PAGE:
another option:

    No need for a linux file system formatted NAS anymore. If still buying a NAS again, it would be a QNAP.
  16. 217833 Guest

    Aug 19, 2008
    I bought a Synology DS411j because it was supposed to be fast and affordable.
    But if I could restart from scratch, I wouldn't do it AT ALL!

    It's just a waste of time and money and I should have better buy a RAID drive enclosure to connect it directly to a MacMini I could use as a server. Right now, I had a regular USB drive connected to my iMac and shared on the network.

    And it was working fine... except that I needed to keep my iMac turn on all the time and I didn't had RAID 5 (in case of disk failure). It's been over a week now that I'm fighting with the Synology to get it work and it's not working properly.

    I have done all test (SMART test, network test, blah blah blah) I could and read online. I sent mail to tech support, they ask me to update the DSM with a new version that should hopefully fix the SMB for Macs... and result: NOTHING GOOD.

    Very BAD performance... I can do faster backup with Dropbox over the Internet than on the NAS over a Gigabit connection. I tried to backup my Aperture files (20GB big) and it's running for hours and hours and it's still not even close to be done.... running the backup at few KB/s only.

    I know a lot of people do claim to have great performance with their Synology, but it's definitely not in my case. And worth part, now I have some of my file on the NAS, I can't go back to what I was doing before to start the transfer (and I'm stuck in the middle). And I also discover I can't connect an HFS+ drive on the USB port to be able to copy the files from or to the NAS.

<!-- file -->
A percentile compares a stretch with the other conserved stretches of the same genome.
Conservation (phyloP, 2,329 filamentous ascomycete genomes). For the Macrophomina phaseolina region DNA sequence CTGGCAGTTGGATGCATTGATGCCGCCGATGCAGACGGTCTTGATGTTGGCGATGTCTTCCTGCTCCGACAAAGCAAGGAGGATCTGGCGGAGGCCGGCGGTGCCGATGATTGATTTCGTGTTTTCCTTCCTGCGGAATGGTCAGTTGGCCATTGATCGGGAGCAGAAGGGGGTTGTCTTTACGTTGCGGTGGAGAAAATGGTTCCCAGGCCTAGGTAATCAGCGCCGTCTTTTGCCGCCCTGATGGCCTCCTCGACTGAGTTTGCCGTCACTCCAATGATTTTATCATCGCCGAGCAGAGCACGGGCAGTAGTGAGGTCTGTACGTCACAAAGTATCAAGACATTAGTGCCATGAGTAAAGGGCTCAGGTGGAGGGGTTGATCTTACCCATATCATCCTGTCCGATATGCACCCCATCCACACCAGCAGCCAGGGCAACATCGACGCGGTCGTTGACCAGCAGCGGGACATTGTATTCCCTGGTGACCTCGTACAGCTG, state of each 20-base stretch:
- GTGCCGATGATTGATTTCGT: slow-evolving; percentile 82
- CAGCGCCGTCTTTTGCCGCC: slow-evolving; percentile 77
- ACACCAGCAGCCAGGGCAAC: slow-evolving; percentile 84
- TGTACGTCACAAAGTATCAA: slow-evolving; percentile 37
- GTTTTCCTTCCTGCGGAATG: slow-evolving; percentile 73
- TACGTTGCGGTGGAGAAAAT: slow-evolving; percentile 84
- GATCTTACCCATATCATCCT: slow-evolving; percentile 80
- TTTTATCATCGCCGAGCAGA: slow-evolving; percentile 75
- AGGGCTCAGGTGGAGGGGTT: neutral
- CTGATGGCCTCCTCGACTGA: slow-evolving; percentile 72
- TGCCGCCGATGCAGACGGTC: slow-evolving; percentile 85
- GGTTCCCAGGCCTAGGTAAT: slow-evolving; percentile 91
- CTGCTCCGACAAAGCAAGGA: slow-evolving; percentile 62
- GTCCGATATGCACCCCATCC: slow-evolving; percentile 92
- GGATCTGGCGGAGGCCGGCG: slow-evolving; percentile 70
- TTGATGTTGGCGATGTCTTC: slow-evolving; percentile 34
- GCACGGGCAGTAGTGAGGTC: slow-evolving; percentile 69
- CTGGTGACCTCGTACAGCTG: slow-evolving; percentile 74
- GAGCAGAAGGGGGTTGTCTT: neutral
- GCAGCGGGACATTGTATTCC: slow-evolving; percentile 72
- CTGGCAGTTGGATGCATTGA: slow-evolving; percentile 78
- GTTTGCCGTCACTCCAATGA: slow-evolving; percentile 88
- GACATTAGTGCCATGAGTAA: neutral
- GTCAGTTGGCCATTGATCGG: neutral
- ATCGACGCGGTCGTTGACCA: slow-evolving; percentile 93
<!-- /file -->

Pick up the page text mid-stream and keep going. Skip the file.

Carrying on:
I'm stuck to wait the end of this stupid freak show:


    From my bad experience: Stay away from Synology...

  17. dbernelle macrumors newbie

    Oct 16, 2008
    DS 1812+ and iPhoto Question

    I have a Synology DS 1812+ and wanted to off-load the iPhoto Library and iTunes Library from my Mac Pro and get ready for the new Mac Pros with NO user installable internal hard drive capacity.

    I moved my iPhoto and iTunes Libraries to the DS 1812+ and have not suffered any problems, yet... except I can't access my "photos" (stored in my iPhoto Library on the Synology 1812+) when I use iTunes to try and sync my iPhone and add new pictures - I just watch it swirl and try and find the iPhoto library when in iTunes, under the "Photos" tab of iTune for my iPhone.

    So I started looking.... I found this:

    Which basically states that iPhoto is designed to only work on hard drives formatted as Mac OS extended (journaled). The Synology has a Linix file system.

    Basically, the tread states that I'm playing with a time bomb and that the iPhoto Library could crash on me at any time and I'd lose my photos...

    Anyone know if this still holds true (that tread was from 2010ish).

    Basically, I want to keep my iPhoto Library in my "home" directory on the Synology NAS (so I have restricted use of my photos) and my iTunes Library in the commonly accessible "music" directory on the Synology 1812+.

    Anyone able to shed light?

    Thanks in advance...